A business rates specialist estimates that this could deny English firms access to some £1.72bn in rebates on the basis of the 206,000 eligible properties currently “unappealed”, according to the firm’s data.
Mark Rigby, chief executive of CVS, said: “This hidden rules change is clearly a move by the Government to protect its income at the expense of the rights of English ratepayers.
With businesses still paying rates based on 2008 property values, there are huge discrepancies in the system and there’s no excuse for curtailing ratepayers’ ability to appeal.” According to Graham Dickinson, a director at Buying Support Agency, which undertakes business rates appraisals and appeals on behalf of small firms, the change has been “quietly” introduced by the Government, and many business owners have no idea that they could lose thousands of pounds if they do not act quickly.
“The Treasury doesn’t like returning a lot of money to businesses so it’s not in its best interests to highlight the change.” Chancellor George Osborne made the change in his Autumn Statement last December.
However, the tweak was not mentioned in his address and was buried the small print on page 79 of the report.
A spokesman for Department for Communities and Local Government (DCLG), which is responsible for business rates policy, said: “At the end of each business rates revaluation cycle, there is a cut-off point to make an appeal.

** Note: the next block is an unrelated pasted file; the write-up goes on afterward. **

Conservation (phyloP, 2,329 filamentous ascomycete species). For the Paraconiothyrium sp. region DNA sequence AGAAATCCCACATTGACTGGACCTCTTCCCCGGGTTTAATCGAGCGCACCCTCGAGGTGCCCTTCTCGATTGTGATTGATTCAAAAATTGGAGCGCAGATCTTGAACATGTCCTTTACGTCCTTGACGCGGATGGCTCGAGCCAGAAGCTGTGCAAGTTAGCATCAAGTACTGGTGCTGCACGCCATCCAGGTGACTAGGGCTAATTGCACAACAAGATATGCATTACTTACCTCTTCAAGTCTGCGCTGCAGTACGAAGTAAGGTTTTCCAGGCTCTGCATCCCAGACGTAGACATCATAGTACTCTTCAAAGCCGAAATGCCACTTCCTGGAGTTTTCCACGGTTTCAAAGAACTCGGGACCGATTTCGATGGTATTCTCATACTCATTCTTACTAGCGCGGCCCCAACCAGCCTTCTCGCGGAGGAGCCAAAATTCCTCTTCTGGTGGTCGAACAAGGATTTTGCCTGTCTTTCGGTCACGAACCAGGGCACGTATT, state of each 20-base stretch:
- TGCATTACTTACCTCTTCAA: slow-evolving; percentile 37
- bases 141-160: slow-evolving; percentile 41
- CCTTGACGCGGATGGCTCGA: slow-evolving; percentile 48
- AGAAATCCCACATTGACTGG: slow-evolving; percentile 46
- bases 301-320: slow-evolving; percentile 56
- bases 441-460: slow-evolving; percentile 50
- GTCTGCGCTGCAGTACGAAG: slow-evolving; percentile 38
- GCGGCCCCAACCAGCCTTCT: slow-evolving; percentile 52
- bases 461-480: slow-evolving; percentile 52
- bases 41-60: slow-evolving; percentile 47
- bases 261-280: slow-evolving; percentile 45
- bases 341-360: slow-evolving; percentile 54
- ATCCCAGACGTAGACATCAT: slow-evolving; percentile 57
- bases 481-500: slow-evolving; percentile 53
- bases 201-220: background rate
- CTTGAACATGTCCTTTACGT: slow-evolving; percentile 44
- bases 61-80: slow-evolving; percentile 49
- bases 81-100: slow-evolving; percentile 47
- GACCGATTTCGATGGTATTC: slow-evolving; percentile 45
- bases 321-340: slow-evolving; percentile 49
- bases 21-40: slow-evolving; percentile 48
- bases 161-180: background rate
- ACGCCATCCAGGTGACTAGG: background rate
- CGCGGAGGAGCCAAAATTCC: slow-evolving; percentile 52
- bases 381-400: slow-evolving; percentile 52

Ratepayers will have had five full years in which to have lodged a backdated appeal against their 2010 rateable value.
The right to appeal is well documented with every business rates bill.” Changes to the appeal dates have been publicised by the Valuation Office Agency on their website and on the business rates bills, the DCLG claimed.
Business rates typically equate to around 45pc of annual rent payments for UK businesses and are calculated by multiplying the "rateable value" of a property by the uniform business rate, which differs depending on the size of business and its location.
“Many assessments can be challenged,” said Leigh Franklin, a chartered surveyor who assists small firms.
“Valuing property is an art, not a science, so it’s not easy for the Government to get the numbers exactly right.” The Valuation Office Agency has received 674,000 appeals over the past five years and around 30pc resulted in a change to rateable value.
Maurice O’Connor, chief operations office at IT consulting firm Centralis, recently worked with Mr Franklin to appeal the business rates charged on his West Midlands property and banked a cheque for £22,000 in rebates two weeks ago.
“I’ve appealed the rates on every property that I’ve had over the last 20 years and I’ve always won money back,” he said, estimating that he has saved around £100,000 in total to date.
“That’s a huge amount of money to a small company like us.” Centralis will now save £700 a month on its rates bill, which represents almost a third of the total. They just don’t want to give the money back.” “It’s deliberately made difficult for small business to appeal, too,” he warned. They send people from the valuation team to re-measure everything and it takes forever.